Quicken Online’s Best Feature: Trends

I logged into my free Quicken Online account yesterday for the first time in a while. Now that Quicken has about 90 days of data from all of my financial accounts, I started to play around with the trends feature. And I loved it. The “trends” tab on Quicken Online is arguably the free budgeting tool’s best feature, and provides a way to look at your spending that would be incredibly difficult–if not impossible–to create on your own.

The trends feature aggregates all of your income and spending from your linked accounts (checking, savings, credit cards, etc.). Quicken Online trends looks at all of your spending and income over a period of time. Tthe default is three months, although you can select year-to-date, this month, etc. You’ll see, at a glance, how much you have spent and how much you have earned and Quicken shows you how much either above or below your means you are living. It also breaks your spending down by category.

Personally, I’ve always known how much I’ve spent on my car between the payment (financed it before I knew any better, but it’s almost paid off), insurance, tolls, parking, gas, and maintenance. But Quicken Online showed me that over time, that damned car is my biggest expense. Yup, transportation costs me more than my housing expenses (although those are very low).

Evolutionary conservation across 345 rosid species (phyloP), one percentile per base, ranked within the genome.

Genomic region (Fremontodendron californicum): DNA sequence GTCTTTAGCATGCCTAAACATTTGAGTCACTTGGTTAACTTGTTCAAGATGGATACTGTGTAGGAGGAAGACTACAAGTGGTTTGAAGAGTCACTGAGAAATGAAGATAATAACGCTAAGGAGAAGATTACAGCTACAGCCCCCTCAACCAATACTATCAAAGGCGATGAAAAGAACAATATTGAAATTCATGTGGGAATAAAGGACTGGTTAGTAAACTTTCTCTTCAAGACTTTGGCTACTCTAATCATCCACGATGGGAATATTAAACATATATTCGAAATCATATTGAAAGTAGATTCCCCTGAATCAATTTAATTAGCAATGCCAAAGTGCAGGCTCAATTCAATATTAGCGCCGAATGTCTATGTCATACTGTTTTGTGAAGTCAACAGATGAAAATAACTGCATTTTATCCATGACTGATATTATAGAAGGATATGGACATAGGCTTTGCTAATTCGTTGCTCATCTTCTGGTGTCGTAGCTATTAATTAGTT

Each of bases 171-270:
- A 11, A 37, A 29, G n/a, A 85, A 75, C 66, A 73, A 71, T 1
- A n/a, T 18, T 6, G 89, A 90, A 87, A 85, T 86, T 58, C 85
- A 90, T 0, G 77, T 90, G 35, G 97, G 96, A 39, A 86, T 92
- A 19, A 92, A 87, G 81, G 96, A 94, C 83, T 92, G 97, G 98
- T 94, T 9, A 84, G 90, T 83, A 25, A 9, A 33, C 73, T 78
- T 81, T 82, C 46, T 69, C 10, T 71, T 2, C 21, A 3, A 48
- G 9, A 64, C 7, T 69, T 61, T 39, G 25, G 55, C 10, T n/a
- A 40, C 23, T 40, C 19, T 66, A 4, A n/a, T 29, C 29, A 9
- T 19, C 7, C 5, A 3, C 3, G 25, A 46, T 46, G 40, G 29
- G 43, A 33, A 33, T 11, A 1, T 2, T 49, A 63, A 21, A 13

I considered these transportation expenses a fact of life when I had a long commute and used my car to visit my fiancee a hundred miles away every week. But now we live together and I can walk to work. So that expense needs to go! Once I pay it off later this year I’ll consider selling it or working to dramatically reducing how much those damned wheels cost each month.

Quicken Trends also pointed out months in which I was really good at stashing away money and months in which I spent more than I should have. (A trip to Puerto Rico for a friends’ wedding and some expenses towards my own wedding this August contributed). Unlike a budgeting tool that only looks at a month at a time, however, Quicken trends lets me look at a greater time period, so if you spend more than you should one month, you can make sure other months’ spending is balancing that out.

That’s important, because although we look at our budgets one month at a time, it’s not really realistic. Big expenses pop up that can really throw a wrench in your monthly spending plan.

About Quicken Online

Quicken Online is a free, online, “lite” version of the popular Quicken personal finance software. You can set Quicken Online up in a just a few minutes and link all of your financial institutions. Quicken then grabs your transactions and organizes them. In addition to the trends tool, Quicken Online lets you set monthly spending goals and lets you see upcoming bills to give you a better idea of how much money you actually have in your accounts before your next paycheck. You can access the program 24/7 online or via their iPhone app.

About David Weliver

David Weliver is the founding editor of Money Under 30. He's a cited authority on personal finance and the unique money issues we face during our first two decades as adults. He lives in Maine with his wife and two children.


  1. This seems similar to, which I’ve been using and enjoying for about 6 months now.

    I’d be interested in finding a comparison between the two.